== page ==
The Kahlert Structural Biology Laboratory (KSBL)
The Laboratory houses four complete macromolecular X-ray data collection beam lines with three RigakuMSC Micromax 007 X-ray generators, three R-axis IV++ image plate detectors, and a Saturn 944+ CCD Camera. These systems are optimized to give high X-ray flux through small crystals for maximum in-house diffraction, but also give superb data for larger crystals as well. All lines are equipped with a low temperature device to reduce radiation damage and slow thermal motion. One line has VariMax Confocal Max-Flux optics (maximizing X-ray flux even more) and a 20 stage (for extremely high resolution data collection). There is also a beam line that uses Chromium generated radiation to assist with phasing.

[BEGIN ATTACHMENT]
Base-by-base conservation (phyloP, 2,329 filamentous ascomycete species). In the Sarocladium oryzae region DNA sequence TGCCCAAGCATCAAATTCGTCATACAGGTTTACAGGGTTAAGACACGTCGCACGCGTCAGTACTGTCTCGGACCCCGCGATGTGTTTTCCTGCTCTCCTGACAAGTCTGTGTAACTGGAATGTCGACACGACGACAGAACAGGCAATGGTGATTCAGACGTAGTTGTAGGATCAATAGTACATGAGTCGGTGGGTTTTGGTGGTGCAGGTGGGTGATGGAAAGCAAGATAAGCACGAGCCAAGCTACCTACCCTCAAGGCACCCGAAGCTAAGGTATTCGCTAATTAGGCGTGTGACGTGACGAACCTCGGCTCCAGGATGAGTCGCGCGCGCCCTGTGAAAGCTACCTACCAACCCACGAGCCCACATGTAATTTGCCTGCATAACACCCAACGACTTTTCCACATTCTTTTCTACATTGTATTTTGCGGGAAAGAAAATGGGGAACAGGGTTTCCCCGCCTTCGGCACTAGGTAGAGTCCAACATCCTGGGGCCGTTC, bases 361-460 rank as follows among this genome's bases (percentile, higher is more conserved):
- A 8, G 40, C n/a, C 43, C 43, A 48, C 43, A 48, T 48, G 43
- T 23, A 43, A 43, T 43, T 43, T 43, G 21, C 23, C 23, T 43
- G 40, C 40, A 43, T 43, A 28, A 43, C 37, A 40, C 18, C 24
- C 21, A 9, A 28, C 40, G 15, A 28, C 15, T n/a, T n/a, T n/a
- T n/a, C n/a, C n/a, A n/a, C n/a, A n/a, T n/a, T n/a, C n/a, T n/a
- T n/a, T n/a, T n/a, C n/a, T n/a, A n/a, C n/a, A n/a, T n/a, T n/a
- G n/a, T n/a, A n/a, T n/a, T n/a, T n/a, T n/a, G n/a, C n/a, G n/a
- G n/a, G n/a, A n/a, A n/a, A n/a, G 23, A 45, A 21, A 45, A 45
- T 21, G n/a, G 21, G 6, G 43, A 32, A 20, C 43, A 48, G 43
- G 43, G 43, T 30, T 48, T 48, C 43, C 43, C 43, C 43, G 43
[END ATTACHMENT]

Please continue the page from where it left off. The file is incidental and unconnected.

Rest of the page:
The University has contributed to the Molecular Biology Consortium at the Advanced Light Source, and so regular exclusive synchrotron time is available to KSBL members. In addition, researchers also collect at other national synchrotron facilities, particularly the Advanced Photon Source near Chicago.
Data can be processed on the Laboratory workstations, or off-line at the Basic Sciences Computing Laboratory (BSCL), an off-shoot of the Minnesota Supercomputing Institute, situated next door to the KSBL. The BSCL also houses high resolution graphics workstations, powerful processing capabilities, and all the usual software packages for structure solution, model building and refinement.
In addition, the KSBL has a wide range of ancillary equipment available. A full time X-ray Facilities Manager (Ed Hoeffner; 612-625-2115) is available to help users. As a Minnesota resource the KSBL welcomes inquiries from potential users, who should contact the Director (Carrie Wilmot; 612-624-2406).
Director: Hideki Aihara
Manager: Ed Hoeffner
Faculty specializing in macromolecular X-Ray crystallography
Douglas H. Ohlendorf
Carrie M. Wilmot